Work-related accidents can place a heavy financial toll on businesses. According to the Occupational Safety and Health Administration (OSHA), more than 4.1 million U.S. workers suffer a serious injury while on the job each year. The rate of work-related injuries has dropped by roughly 60% since the Occupational Safety and Health Act (OSHA Act) was signed into law, but it remains a topic that all employers must address.
Identifying The Cost of Work-Related Injury
It’s a common assumption among employers that the only costs associated with work-related injuries come in the form of worker’s compensation. While this is certainly one of the costs, it’s not the only one.
Other costs associated with the work-related injuries include the following:
- Administrative expenses
- Medical costs
- Loss of productivity
- Loss of wages
- Employers’ uninsured costs
- Reduces morale
- Repairs and improvements to prevent future injury
You can’t expect to create a ‘safe’ workplace without proper communication. Let employees know that safety is a team-oriented objective and that everyone should do their part to reduce the risk of injury.
Along with verbal communication, you can also incorporate a safety bulletin board into your company’s operations. This board can serve as a general hub for information pertaining to workplace safety, including items such as fire exit routes, response guidelines for cleaning up chemical spills, poison control center phone numbers, upcoming renovation projects, etc. Just remember to place the bulletin board in a convenient, easy-to-access location so workers will notice it on a daily basis.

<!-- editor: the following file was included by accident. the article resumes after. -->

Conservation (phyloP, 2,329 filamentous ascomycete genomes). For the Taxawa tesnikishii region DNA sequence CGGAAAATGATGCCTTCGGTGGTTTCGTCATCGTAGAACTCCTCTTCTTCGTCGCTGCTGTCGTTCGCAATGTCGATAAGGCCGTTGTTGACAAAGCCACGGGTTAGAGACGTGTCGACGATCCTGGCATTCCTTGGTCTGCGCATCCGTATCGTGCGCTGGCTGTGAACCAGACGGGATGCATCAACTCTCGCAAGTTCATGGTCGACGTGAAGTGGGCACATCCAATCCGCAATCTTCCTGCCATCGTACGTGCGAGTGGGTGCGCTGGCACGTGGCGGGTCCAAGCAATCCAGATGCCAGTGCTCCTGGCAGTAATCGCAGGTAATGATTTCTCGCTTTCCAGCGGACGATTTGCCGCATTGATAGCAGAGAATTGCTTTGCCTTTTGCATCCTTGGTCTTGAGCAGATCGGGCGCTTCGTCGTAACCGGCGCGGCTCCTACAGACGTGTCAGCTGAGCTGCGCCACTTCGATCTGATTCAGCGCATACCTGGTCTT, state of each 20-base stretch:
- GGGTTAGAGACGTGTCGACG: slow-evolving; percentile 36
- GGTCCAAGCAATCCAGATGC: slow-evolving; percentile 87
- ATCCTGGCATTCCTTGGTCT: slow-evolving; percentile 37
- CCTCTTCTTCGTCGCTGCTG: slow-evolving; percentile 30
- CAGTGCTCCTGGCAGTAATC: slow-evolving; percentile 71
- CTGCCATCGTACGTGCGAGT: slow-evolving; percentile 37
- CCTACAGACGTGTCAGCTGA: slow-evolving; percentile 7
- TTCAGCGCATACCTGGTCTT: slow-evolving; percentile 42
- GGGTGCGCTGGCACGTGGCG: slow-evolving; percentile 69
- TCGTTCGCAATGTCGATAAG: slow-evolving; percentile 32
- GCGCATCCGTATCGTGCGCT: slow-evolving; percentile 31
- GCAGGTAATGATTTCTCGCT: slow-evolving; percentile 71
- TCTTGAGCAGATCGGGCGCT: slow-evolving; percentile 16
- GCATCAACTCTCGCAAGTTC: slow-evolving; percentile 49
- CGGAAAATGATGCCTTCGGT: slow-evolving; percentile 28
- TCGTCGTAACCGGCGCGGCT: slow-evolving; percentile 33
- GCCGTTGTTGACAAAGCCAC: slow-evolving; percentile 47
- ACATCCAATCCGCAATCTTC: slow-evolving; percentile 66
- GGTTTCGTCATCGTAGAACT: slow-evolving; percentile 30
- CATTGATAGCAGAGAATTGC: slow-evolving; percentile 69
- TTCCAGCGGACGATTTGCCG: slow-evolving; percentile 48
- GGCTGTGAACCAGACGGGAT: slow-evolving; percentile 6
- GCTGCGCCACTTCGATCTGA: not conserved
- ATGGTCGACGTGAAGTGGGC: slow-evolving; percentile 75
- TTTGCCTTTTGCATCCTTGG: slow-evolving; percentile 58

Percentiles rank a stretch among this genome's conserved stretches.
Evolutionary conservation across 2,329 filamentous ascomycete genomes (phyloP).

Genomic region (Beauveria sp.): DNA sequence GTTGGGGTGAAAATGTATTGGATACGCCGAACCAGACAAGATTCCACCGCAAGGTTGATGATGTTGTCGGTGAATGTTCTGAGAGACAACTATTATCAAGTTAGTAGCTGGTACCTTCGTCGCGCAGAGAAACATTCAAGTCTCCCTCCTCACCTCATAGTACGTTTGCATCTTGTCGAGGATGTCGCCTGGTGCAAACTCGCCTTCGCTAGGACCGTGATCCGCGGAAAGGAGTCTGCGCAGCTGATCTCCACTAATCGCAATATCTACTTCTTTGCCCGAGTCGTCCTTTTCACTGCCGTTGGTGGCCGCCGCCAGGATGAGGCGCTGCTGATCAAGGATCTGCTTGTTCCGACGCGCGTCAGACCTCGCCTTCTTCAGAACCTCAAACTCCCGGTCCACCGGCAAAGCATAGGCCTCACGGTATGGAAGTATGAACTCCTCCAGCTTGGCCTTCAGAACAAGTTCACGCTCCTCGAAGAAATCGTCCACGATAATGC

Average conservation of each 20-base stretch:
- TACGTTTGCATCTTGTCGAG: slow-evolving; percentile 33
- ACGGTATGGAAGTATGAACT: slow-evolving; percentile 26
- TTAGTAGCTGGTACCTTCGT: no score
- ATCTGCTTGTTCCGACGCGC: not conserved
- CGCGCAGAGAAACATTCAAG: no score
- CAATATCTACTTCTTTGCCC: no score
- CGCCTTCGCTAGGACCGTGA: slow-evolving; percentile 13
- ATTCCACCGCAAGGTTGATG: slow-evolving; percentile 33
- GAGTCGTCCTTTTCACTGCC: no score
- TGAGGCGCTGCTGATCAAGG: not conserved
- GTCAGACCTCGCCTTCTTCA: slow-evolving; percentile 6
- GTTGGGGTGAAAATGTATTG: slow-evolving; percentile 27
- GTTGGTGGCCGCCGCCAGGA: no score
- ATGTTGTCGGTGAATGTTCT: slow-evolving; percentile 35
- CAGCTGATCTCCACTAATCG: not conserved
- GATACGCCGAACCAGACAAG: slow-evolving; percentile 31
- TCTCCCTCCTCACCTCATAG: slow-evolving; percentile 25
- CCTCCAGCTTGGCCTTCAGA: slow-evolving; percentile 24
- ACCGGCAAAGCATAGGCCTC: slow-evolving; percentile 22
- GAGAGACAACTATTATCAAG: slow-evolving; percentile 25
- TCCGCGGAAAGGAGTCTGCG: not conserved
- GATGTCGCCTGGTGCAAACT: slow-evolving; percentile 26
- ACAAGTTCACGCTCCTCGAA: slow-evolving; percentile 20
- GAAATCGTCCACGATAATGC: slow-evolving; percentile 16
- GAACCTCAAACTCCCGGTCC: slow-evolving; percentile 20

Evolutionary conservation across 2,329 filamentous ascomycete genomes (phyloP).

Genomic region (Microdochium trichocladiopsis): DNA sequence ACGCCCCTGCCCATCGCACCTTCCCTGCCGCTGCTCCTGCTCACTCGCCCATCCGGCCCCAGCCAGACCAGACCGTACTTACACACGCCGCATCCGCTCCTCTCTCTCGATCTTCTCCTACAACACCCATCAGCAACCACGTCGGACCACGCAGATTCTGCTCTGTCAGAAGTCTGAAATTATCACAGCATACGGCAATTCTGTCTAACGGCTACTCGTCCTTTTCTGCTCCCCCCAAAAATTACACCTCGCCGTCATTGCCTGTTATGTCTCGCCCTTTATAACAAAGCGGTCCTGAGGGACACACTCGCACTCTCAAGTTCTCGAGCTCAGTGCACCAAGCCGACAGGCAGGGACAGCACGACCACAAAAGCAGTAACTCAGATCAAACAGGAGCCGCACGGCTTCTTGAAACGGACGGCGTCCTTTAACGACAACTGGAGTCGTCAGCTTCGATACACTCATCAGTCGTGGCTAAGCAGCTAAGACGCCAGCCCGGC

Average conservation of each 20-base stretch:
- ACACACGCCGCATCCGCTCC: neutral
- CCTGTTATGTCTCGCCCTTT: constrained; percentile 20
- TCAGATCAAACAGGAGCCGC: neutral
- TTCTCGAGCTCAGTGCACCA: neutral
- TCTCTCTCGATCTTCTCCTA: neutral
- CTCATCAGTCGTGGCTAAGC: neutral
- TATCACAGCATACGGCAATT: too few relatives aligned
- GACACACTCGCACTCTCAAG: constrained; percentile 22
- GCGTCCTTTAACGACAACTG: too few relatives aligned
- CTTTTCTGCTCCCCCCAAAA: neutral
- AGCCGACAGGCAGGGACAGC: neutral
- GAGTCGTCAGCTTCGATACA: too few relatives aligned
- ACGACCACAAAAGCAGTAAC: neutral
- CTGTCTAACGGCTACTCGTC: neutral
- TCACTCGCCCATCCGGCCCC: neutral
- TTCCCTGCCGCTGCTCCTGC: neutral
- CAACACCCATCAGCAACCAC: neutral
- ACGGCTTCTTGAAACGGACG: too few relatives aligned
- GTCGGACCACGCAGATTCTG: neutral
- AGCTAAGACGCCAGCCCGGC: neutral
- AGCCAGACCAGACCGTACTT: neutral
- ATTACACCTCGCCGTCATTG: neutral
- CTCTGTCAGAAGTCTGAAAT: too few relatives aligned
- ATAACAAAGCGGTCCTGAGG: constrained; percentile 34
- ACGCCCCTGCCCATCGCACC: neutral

Another tip that’s helpful for creating a safe working environment is to offer incentives to employees who practice good safety habits. Trucking companies often reward drivers for driving 1 million miles without an accident. When a driver reaches this monumental milestone, he or she may be rewarded with a personalized trophy, gift card, bonus check or some other type of incentive. This naturally encourages drivers to use extra caution on the road.
Of course, this is just one example of incentives being used to promote safety. You can take the same principle and apply it to your workplace by rewarding workers who exhibit positive safety behavior.
Identify and Prioritize Hazards
Employers should take the time to both identify and prioritize hazards in the workplace. Potential workplace hazards vary depending on the industry, but some of the most common include slippery floors, broken machinery, buildups of gas and fumes and faulty chemical storage facilities.